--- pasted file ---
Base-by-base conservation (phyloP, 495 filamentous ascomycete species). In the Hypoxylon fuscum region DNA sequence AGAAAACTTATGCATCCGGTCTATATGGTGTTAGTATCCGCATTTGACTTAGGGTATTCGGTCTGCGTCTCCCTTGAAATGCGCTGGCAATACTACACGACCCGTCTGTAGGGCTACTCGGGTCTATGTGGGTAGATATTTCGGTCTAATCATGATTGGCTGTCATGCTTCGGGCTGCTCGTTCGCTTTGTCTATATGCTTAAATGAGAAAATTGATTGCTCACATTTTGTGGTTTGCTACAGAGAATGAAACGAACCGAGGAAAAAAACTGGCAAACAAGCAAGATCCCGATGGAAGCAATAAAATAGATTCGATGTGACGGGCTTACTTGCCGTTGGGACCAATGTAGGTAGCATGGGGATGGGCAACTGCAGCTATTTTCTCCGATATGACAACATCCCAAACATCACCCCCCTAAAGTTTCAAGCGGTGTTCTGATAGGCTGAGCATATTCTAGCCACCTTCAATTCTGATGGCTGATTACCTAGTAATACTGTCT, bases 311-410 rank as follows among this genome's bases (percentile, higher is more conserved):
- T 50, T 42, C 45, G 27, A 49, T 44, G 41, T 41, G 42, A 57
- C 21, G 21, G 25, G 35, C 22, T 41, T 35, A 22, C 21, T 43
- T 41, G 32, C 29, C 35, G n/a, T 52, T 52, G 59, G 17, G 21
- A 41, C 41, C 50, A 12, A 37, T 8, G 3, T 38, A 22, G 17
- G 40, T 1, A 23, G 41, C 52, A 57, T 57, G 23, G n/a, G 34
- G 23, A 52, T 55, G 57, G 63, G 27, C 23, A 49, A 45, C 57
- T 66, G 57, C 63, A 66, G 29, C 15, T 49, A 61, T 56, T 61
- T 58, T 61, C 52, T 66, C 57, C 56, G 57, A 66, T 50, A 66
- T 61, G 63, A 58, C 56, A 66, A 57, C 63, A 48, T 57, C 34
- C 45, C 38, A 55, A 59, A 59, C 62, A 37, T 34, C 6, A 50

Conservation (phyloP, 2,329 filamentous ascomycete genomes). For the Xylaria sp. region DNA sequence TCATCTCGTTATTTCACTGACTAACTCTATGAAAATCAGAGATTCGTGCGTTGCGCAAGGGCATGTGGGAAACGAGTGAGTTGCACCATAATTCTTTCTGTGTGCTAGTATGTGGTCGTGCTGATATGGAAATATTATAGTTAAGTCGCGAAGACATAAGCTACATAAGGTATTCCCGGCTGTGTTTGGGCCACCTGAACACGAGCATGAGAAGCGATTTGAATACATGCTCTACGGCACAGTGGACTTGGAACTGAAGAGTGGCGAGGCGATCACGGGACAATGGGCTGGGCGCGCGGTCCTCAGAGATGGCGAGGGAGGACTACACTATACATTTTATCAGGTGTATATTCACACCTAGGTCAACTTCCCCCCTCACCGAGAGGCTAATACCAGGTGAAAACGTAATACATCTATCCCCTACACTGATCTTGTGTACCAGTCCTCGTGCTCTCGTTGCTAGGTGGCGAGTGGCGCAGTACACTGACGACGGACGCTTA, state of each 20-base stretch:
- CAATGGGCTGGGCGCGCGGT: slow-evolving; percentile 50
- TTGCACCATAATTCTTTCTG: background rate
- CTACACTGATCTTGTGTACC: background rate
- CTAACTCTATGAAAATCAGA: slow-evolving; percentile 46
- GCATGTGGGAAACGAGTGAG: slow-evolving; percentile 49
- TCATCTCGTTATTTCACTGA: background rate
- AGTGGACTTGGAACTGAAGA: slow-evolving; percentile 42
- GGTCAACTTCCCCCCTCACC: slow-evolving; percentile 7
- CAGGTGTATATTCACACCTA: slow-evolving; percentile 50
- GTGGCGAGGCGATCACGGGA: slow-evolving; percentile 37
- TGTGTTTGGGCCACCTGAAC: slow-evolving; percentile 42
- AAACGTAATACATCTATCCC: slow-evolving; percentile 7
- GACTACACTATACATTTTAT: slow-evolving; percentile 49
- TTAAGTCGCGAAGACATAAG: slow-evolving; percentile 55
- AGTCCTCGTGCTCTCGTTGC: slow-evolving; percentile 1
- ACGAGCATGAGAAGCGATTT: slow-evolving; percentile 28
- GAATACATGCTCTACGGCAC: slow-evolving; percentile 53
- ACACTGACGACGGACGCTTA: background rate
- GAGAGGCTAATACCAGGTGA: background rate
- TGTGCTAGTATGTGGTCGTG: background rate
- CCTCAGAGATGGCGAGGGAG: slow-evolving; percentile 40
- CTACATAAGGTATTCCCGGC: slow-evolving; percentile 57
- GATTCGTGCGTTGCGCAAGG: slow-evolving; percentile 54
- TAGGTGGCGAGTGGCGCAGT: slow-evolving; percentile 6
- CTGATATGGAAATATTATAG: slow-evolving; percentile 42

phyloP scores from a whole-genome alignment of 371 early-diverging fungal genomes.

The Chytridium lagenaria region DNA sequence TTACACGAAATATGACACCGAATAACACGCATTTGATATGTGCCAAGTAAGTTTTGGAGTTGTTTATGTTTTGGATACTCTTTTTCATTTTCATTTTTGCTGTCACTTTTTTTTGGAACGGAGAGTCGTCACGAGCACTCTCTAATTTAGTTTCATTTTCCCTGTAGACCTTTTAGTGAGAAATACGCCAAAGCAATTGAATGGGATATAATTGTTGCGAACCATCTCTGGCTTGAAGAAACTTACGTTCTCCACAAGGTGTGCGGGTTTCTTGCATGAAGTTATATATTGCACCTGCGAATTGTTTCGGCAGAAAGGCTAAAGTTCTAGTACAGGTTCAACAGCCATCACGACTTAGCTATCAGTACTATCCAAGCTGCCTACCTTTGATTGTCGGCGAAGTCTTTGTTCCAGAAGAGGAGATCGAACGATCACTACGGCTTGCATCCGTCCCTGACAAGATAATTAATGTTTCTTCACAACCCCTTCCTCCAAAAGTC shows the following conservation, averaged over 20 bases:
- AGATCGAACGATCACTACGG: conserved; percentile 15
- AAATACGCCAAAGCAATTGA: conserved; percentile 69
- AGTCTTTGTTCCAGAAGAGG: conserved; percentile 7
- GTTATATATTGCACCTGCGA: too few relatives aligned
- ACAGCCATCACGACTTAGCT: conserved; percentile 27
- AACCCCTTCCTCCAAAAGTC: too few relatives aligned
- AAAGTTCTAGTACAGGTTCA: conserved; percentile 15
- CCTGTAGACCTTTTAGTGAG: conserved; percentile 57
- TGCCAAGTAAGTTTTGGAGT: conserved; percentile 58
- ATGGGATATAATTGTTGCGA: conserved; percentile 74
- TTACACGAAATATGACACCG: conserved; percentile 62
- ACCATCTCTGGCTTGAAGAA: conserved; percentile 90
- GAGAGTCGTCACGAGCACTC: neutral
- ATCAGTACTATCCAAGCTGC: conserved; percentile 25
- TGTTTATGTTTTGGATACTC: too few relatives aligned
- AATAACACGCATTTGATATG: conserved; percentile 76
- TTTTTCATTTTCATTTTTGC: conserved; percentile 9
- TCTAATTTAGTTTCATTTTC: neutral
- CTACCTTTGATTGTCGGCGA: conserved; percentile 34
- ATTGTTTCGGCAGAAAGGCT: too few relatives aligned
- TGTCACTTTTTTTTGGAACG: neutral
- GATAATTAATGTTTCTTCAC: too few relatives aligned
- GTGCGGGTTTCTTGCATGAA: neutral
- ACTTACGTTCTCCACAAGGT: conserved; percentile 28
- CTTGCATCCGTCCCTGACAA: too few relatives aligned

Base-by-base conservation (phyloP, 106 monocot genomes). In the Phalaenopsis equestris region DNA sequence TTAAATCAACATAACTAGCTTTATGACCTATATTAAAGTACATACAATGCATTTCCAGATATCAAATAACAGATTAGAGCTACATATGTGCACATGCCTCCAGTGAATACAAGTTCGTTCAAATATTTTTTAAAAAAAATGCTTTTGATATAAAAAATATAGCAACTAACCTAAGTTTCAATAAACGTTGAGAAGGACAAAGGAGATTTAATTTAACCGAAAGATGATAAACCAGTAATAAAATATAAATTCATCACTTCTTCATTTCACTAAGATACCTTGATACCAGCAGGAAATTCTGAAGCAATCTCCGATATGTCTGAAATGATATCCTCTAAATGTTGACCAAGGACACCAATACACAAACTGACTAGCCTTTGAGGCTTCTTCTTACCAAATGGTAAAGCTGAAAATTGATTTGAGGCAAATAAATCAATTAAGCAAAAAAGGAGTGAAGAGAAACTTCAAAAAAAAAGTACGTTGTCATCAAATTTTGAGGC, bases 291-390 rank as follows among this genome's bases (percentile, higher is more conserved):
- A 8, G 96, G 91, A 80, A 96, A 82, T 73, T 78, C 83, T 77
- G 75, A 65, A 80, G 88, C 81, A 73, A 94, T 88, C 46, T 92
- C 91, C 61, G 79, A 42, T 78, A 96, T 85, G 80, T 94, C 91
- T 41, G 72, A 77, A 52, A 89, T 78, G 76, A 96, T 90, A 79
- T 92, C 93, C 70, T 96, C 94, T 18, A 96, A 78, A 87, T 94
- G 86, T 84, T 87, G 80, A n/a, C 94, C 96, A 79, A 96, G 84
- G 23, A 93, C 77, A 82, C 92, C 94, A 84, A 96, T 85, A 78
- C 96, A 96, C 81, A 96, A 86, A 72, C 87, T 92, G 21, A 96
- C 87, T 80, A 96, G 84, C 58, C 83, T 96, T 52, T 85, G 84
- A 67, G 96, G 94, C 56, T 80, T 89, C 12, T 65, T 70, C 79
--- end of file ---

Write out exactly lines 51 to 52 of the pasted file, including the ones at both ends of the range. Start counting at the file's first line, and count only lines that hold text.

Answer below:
- ACCATCTCTGGCTTGAAGAA: conserved; percentile 90
- GAGAGTCGTCACGAGCACTC: neutral